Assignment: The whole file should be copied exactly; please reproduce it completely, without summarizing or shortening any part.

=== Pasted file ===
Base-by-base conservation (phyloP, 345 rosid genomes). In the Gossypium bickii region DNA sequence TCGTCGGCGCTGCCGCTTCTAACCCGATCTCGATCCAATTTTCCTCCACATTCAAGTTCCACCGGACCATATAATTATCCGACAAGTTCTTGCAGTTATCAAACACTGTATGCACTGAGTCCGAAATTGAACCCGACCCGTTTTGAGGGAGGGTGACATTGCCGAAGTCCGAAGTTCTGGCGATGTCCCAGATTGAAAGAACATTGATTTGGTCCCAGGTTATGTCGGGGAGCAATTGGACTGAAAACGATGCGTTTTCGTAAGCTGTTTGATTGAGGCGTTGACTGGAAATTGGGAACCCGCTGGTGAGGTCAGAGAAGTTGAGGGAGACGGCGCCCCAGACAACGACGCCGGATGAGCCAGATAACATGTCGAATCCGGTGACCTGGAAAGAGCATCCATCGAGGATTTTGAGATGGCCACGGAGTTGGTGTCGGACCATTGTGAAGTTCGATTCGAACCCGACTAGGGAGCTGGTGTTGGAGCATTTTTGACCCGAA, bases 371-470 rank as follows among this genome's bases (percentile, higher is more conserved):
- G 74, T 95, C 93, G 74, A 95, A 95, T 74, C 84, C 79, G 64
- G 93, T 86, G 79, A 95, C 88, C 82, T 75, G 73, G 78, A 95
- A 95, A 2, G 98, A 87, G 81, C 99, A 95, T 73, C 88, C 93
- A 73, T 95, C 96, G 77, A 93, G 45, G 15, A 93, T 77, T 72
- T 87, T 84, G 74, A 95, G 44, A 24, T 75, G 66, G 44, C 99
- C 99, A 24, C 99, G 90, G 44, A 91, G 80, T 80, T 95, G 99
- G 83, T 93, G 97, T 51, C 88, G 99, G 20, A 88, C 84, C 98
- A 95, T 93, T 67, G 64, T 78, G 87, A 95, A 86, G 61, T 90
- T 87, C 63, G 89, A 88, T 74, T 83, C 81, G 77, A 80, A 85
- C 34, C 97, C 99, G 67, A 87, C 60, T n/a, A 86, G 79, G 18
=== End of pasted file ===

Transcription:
Base-by-base conservation (phyloP, 345 rosid genomes). In the Gossypium bickii region DNA sequence TCGTCGGCGCTGCCGCTTCTAACCCGATCTCGATCCAATTTTCCTCCACATTCAAGTTCCACCGGACCATATAATTATCCGACAAGTTCTTGCAGTTATCAAACACTGTATGCACTGAGTCCGAAATTGAACCCGACCCGTTTTGAGGGAGGGTGACATTGCCGAAGTCCGAAGTTCTGGCGATGTCCCAGATTGAAAGAACATTGATTTGGTCCCAGGTTATGTCGGGGAGCAATTGGACTGAAAACGATGCGTTTTCGTAAGCTGTTTGATTGAGGCGTTGACTGGAAATTGGGAACCCGCTGGTGAGGTCAGAGAAGTTGAGGGAGACGGCGCCCCAGACAACGACGCCGGATGAGCCAGATAACATGTCGAATCCGGTGACCTGGAAAGAGCATCCATCGAGGATTTTGAGATGGCCACGGAGTTGGTGTCGGACCATTGTGAAGTTCGATTCGAACCCGACTAGGGAGCTGGTGTTGGAGCATTTTTGACCCGAA, bases 371-470 rank as follows among this genome's bases (percentile, higher is more conserved):
- G 74, T 95, C 93, G 74, A 95, A 95, T 74, C 84, C 79, G 64
- G 93, T 86, G 79, A 95, C 88, C 82, T 75, G 73, G 78, A 95
- A 95, A 2, G 98, A 87, G 81, C 99, A 95, T 73, C 88, C 93
- A 73, T 95, C 96, G 77, A 93, G 45, G 15, A 93, T 77, T 72
- T 87, T 84, G 74, A 95, G 44, A 24, T 75, G 66, G 44, C 99
- C 99, A 24, C 99, G 90, G 44, A 91, G 80, T 80, T 95, G 99
- G 83, T 93, G 97, T 51, C 88, G 99, G 20, A 88, C 84, C 98
- A 95, T 93, T 67, G 64, T 78, G 87, A 95, A 86, G 61, T 90
- T 87, C 63, G 89, A 88, T 74, T 83, C 81, G 77, A 80, A 85
- C 34, C 97, C 99, G 67, A 87, C 60, T n/a, A 86, G 79, G 18